“But – to be under obedience, as also saith the law – This is a reference to Genesis 3:16: Thy desire shall be to thy husband, and he shall rule over thee. From this it is evident that it was the disorderly and disobedient that the apostle had in view; and not any of those on whom God had poured out his Spirit.”

 

This in mind, we can better understand Paul’s background position on women speaking out in Church.  But this commentary explains the REAL issue, being disruptive and contentious, not so much speaking, such as in praying or prophesying, as we read of in 1st Corinthians 11:5, which apparently was permitted.  Paul himself lays down the guidelines for that in the same chapter.

 

In Authority Over a Man!

 

It is when we consider the instruction given to Timothy that Paul specifically brings out the second consideration.  In 1st Timothy 2 the matter of a woman serving in a formal teaching capacity is addressed.  There he makes the point that serving in an instructive capacity puts the speaker in effective “authority” over the men in attendance.  Now we know that this prohibition would not include instructing other women or children.  It involves those situations where a woman (and here it doesn’t refer to just married women – the word is different) would be teaching a congregation that included adult men.  In other words, she herself being the speaker.

 

In our day and age, this is perhaps the major consideration.  But in Paul’s time, there was the added consideration of the propriety within the husband / wife relationship.  Paul makes frequent reference to it, bringing in the wife’s submission to her husband, both in her praying and prophesying activities, but also in any engagement with the speakers during a congregational Service.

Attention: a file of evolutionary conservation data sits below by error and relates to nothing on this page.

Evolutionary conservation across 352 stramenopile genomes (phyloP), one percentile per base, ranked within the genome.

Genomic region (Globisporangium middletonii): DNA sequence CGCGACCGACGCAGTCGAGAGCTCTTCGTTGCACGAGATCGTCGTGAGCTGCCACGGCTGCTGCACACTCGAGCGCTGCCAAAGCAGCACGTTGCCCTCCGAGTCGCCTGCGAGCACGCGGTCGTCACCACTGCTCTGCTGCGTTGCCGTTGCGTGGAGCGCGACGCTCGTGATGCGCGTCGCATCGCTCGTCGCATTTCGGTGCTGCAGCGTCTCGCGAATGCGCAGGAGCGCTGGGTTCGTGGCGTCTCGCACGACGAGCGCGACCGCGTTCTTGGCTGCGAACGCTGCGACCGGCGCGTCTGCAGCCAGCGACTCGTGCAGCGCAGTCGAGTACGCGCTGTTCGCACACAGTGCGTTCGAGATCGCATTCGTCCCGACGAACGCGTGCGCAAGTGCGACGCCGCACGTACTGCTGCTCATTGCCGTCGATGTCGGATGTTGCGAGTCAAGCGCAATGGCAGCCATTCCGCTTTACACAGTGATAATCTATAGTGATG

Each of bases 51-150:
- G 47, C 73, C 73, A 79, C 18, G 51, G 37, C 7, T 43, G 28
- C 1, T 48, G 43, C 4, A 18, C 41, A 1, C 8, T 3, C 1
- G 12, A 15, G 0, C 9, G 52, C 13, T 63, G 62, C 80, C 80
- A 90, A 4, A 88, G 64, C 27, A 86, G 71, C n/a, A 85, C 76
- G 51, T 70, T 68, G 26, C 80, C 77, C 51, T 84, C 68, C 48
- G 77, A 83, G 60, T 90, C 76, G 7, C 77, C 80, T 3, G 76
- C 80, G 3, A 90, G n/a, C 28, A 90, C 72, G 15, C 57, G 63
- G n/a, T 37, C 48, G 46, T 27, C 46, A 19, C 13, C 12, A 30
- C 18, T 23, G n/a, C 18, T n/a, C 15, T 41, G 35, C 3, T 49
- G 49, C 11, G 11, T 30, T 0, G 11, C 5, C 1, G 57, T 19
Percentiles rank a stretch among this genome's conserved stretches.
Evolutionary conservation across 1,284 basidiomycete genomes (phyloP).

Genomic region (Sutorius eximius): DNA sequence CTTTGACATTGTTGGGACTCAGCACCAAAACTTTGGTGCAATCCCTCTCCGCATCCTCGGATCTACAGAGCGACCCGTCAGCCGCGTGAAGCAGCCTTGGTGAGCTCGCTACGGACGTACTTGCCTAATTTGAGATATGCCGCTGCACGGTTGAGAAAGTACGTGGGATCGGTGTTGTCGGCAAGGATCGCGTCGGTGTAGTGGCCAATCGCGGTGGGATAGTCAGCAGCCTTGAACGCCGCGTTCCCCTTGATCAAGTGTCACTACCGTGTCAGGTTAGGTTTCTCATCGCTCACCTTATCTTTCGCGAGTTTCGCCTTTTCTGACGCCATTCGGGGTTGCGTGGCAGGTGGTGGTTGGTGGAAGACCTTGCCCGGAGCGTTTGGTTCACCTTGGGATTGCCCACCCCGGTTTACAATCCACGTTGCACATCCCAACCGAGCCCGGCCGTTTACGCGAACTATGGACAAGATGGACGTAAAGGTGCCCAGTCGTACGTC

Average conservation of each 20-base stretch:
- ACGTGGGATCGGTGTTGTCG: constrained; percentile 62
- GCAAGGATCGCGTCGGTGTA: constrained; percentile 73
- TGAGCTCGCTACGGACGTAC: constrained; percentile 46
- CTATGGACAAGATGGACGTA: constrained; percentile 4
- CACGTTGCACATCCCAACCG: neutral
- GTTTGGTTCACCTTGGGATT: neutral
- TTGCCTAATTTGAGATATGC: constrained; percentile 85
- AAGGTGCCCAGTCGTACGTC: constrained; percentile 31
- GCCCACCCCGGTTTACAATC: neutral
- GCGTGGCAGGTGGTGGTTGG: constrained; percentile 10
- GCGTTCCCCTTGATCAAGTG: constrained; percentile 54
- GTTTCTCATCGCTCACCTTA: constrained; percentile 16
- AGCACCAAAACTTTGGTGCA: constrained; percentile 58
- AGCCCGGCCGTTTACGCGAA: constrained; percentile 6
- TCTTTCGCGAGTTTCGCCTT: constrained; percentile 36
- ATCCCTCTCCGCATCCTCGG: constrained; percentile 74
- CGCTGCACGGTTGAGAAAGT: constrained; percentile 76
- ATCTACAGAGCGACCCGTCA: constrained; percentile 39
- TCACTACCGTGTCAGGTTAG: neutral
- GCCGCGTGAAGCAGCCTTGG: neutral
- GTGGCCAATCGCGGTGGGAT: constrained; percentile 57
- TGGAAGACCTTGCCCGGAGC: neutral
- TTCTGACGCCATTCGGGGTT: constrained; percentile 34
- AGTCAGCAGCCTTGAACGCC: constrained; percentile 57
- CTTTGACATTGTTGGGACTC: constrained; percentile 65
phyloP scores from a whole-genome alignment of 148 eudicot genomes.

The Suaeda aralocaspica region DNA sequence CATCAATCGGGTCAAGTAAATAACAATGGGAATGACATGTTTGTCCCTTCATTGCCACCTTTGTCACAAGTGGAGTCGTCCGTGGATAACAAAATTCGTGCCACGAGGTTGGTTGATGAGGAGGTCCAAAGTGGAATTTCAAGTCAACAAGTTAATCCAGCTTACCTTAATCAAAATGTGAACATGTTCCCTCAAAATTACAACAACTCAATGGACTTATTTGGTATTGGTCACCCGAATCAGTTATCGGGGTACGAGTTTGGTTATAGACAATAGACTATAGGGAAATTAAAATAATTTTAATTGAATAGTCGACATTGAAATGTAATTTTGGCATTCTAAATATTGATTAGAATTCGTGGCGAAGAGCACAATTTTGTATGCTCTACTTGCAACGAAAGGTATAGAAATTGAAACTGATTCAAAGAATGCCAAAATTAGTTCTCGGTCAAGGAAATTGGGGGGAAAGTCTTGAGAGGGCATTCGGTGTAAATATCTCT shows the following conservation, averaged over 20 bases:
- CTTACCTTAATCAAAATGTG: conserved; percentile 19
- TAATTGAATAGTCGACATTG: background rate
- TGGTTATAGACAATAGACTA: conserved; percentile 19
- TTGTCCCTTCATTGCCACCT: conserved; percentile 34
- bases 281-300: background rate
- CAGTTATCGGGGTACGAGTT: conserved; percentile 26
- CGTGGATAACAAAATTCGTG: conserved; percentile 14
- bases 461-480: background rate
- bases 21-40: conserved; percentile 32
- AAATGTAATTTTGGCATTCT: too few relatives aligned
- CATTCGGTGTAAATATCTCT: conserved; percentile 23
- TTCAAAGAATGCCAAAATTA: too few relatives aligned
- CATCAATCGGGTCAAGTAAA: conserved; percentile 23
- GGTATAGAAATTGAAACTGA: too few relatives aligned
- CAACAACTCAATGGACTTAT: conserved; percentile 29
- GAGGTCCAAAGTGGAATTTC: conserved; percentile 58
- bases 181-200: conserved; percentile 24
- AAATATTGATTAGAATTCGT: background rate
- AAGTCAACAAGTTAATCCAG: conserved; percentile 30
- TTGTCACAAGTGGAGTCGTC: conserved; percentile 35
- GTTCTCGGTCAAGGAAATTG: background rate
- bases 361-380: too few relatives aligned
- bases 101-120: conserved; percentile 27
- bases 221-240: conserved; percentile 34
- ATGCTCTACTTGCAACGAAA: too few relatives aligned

When praying or prophesying, she was to have her head covered in reflection of her marital status, but also was to refrain from open outspokenness when it came to challenging a point of doctrine.

 

What is Meant by SILENCE?

 

Today, we might interpret these admonitions by Paul with a different take than was originally intended.  In fact, there can be significant differences as to the full meaning of what Paul said, depending on where a reader chooses to draw the line.

 

Does “not speaking” apply to just during a formal Service or does it involve the time when she is on premises?  May the wife sing, as that would involve her voice being heard?  Is she permitted to give a prayer request? Would it be inappropriate for her to update others in audience as to the status of someone who is experiencing health issues?  To what degree must she remain silent?  Then again. Paul lays down proper decorum for when a wife might pray or prophesy (with her head covered) in public.  Would sign language be the preferable method of communication?  Different interpreters might give differing answers to each question.

 

Often there are inadequacies when translating from one language into another or in transposing one cultural norm into another.  The word Paul uses for “speak” is not a simple uttering of ones’ voice.  The English word choice might suggest that.  The original Greek is “laleo”, which might be better translated “be outspoken”.  The Adam Clark Commentary given above would support that meaning, where it says:  “It was permitted to any man to ask questions, to object, altercate, attempt to refute, etc., in the synagogue; but this liberty was not allowed to any woman. St. Paul confirms this in reference also to the Christian Church; he orders them to keep silence; and, if they wished to learn any thing, let them inquire of their husbands at home; because it was perfectly indecorous for women to be contending with men in public assemblies, on points of doctrine, cases of conscience, etc.”  Here we can see that this commentator realized the more specific meaning of the term Paul chose.  Not all religious persuasions are found to be that astute.

 

Two Different Considerations